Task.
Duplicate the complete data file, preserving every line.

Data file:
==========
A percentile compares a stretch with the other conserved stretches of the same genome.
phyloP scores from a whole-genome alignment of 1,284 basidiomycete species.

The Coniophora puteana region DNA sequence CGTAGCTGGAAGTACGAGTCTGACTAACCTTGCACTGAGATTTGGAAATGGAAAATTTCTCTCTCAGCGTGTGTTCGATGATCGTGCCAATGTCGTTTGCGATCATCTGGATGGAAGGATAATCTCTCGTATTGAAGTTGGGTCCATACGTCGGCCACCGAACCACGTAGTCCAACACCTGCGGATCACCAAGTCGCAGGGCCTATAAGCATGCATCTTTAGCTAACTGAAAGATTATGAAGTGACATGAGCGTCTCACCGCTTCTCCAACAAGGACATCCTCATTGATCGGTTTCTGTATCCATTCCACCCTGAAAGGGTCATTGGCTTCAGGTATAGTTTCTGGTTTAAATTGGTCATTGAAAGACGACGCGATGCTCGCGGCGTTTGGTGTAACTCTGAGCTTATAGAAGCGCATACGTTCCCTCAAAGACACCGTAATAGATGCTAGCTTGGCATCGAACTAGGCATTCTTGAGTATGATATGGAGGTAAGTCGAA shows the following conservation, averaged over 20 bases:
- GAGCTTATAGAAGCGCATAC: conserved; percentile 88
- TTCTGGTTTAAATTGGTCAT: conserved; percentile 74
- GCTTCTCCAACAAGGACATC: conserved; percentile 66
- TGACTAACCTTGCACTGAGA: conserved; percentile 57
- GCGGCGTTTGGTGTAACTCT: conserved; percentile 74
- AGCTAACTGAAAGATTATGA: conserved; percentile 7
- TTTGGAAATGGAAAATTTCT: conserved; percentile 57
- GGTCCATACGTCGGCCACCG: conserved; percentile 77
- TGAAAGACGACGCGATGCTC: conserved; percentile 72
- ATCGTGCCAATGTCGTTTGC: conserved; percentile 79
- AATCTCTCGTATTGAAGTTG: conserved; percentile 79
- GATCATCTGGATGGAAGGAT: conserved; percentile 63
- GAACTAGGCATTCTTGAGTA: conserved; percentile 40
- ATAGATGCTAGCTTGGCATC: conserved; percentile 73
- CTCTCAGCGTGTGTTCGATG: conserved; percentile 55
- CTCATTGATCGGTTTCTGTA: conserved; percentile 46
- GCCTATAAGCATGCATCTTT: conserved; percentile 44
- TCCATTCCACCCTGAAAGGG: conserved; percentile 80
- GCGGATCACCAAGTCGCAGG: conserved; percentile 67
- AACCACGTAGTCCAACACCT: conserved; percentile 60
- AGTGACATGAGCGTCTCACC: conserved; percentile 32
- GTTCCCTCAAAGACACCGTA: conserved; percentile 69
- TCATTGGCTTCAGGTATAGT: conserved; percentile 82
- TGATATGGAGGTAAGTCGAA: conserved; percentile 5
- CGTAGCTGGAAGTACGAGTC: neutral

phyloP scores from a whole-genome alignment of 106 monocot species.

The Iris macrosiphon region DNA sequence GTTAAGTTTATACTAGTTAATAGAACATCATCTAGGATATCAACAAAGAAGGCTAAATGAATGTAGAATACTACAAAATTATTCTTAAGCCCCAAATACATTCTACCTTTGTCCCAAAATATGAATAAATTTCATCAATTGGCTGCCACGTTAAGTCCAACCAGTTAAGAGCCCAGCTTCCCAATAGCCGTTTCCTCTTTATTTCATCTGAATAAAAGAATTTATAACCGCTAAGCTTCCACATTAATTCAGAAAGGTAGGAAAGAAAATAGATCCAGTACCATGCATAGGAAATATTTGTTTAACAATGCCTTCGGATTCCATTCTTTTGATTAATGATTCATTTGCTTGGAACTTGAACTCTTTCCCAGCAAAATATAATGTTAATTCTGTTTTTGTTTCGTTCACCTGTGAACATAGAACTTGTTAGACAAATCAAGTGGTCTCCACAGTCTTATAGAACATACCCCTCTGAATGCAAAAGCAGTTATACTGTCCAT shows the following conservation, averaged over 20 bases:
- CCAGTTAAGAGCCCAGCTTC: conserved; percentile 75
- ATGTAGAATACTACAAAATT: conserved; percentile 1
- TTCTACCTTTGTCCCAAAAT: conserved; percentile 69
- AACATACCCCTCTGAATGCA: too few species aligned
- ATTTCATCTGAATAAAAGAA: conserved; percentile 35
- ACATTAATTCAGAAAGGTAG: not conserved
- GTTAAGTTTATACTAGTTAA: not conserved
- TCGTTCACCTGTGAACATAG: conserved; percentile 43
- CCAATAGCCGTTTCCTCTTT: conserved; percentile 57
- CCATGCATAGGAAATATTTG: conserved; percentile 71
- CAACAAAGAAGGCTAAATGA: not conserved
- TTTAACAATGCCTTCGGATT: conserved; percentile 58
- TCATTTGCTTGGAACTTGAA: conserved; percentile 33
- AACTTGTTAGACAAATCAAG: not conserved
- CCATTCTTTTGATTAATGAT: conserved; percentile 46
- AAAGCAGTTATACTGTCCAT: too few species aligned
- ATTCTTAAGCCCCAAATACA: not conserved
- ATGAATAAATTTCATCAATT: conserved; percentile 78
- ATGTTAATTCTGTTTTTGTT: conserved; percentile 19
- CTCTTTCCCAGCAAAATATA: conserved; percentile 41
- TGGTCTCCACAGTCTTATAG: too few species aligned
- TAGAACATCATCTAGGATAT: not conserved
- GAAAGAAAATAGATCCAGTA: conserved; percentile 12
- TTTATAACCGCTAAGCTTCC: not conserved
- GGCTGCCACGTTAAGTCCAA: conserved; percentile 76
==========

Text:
A percentile compares a stretch with the other conserved stretches of the same genome.
phyloP scores from a whole-genome alignment of 1,284 basidiomycete species.

The Coniophora puteana region DNA sequence CGTAGCTGGAAGTACGAGTCTGACTAACCTTGCACTGAGATTTGGAAATGGAAAATTTCTCTCTCAGCGTGTGTTCGATGATCGTGCCAATGTCGTTTGCGATCATCTGGATGGAAGGATAATCTCTCGTATTGAAGTTGGGTCCATACGTCGGCCACCGAACCACGTAGTCCAACACCTGCGGATCACCAAGTCGCAGGGCCTATAAGCATGCATCTTTAGCTAACTGAAAGATTATGAAGTGACATGAGCGTCTCACCGCTTCTCCAACAAGGACATCCTCATTGATCGGTTTCTGTATCCATTCCACCCTGAAAGGGTCATTGGCTTCAGGTATAGTTTCTGGTTTAAATTGGTCATTGAAAGACGACGCGATGCTCGCGGCGTTTGGTGTAACTCTGAGCTTATAGAAGCGCATACGTTCCCTCAAAGACACCGTAATAGATGCTAGCTTGGCATCGAACTAGGCATTCTTGAGTATGATATGGAGGTAAGTCGAA shows the following conservation, averaged over 20 bases:
- GAGCTTATAGAAGCGCATAC: conserved; percentile 88
- TTCTGGTTTAAATTGGTCAT: conserved; percentile 74
- GCTTCTCCAACAAGGACATC: conserved; percentile 66
- TGACTAACCTTGCACTGAGA: conserved; percentile 57
- GCGGCGTTTGGTGTAACTCT: conserved; percentile 74
- AGCTAACTGAAAGATTATGA: conserved; percentile 7
- TTTGGAAATGGAAAATTTCT: conserved; percentile 57
- GGTCCATACGTCGGCCACCG: conserved; percentile 77
- TGAAAGACGACGCGATGCTC: conserved; percentile 72
- ATCGTGCCAATGTCGTTTGC: conserved; percentile 79
- AATCTCTCGTATTGAAGTTG: conserved; percentile 79
- GATCATCTGGATGGAAGGAT: conserved; percentile 63
- GAACTAGGCATTCTTGAGTA: conserved; percentile 40
- ATAGATGCTAGCTTGGCATC: conserved; percentile 73
- CTCTCAGCGTGTGTTCGATG: conserved; percentile 55
- CTCATTGATCGGTTTCTGTA: conserved; percentile 46
- GCCTATAAGCATGCATCTTT: conserved; percentile 44
- TCCATTCCACCCTGAAAGGG: conserved; percentile 80
- GCGGATCACCAAGTCGCAGG: conserved; percentile 67
- AACCACGTAGTCCAACACCT: conserved; percentile 60
- AGTGACATGAGCGTCTCACC: conserved; percentile 32
- GTTCCCTCAAAGACACCGTA: conserved; percentile 69
- TCATTGGCTTCAGGTATAGT: conserved; percentile 82
- TGATATGGAGGTAAGTCGAA: conserved; percentile 5
- CGTAGCTGGAAGTACGAGTC: neutral

phyloP scores from a whole-genome alignment of 106 monocot species.

The Iris macrosiphon region DNA sequence GTTAAGTTTATACTAGTTAATAGAACATCATCTAGGATATCAACAAAGAAGGCTAAATGAATGTAGAATACTACAAAATTATTCTTAAGCCCCAAATACATTCTACCTTTGTCCCAAAATATGAATAAATTTCATCAATTGGCTGCCACGTTAAGTCCAACCAGTTAAGAGCCCAGCTTCCCAATAGCCGTTTCCTCTTTATTTCATCTGAATAAAAGAATTTATAACCGCTAAGCTTCCACATTAATTCAGAAAGGTAGGAAAGAAAATAGATCCAGTACCATGCATAGGAAATATTTGTTTAACAATGCCTTCGGATTCCATTCTTTTGATTAATGATTCATTTGCTTGGAACTTGAACTCTTTCCCAGCAAAATATAATGTTAATTCTGTTTTTGTTTCGTTCACCTGTGAACATAGAACTTGTTAGACAAATCAAGTGGTCTCCACAGTCTTATAGAACATACCCCTCTGAATGCAAAAGCAGTTATACTGTCCAT shows the following conservation, averaged over 20 bases:
- CCAGTTAAGAGCCCAGCTTC: conserved; percentile 75
- ATGTAGAATACTACAAAATT: conserved; percentile 1
- TTCTACCTTTGTCCCAAAAT: conserved; percentile 69
- AACATACCCCTCTGAATGCA: too few species aligned
- ATTTCATCTGAATAAAAGAA: conserved; percentile 35
- ACATTAATTCAGAAAGGTAG: not conserved
- GTTAAGTTTATACTAGTTAA: not conserved
- TCGTTCACCTGTGAACATAG: conserved; percentile 43
- CCAATAGCCGTTTCCTCTTT: conserved; percentile 57
- CCATGCATAGGAAATATTTG: conserved; percentile 71
- CAACAAAGAAGGCTAAATGA: not conserved
- TTTAACAATGCCTTCGGATT: conserved; percentile 58
- TCATTTGCTTGGAACTTGAA: conserved; percentile 33
- AACTTGTTAGACAAATCAAG: not conserved
- CCATTCTTTTGATTAATGAT: conserved; percentile 46
- AAAGCAGTTATACTGTCCAT: too few species aligned
- ATTCTTAAGCCCCAAATACA: not conserved
- ATGAATAAATTTCATCAATT: conserved; percentile 78
- ATGTTAATTCTGTTTTTGTT: conserved; percentile 19
- CTCTTTCCCAGCAAAATATA: conserved; percentile 41
- TGGTCTCCACAGTCTTATAG: too few species aligned
- TAGAACATCATCTAGGATAT: not conserved
- GAAAGAAAATAGATCCAGTA: conserved; percentile 12
- TTTATAACCGCTAAGCTTCC: not conserved
- GGCTGCCACGTTAAGTCCAA: conserved; percentile 76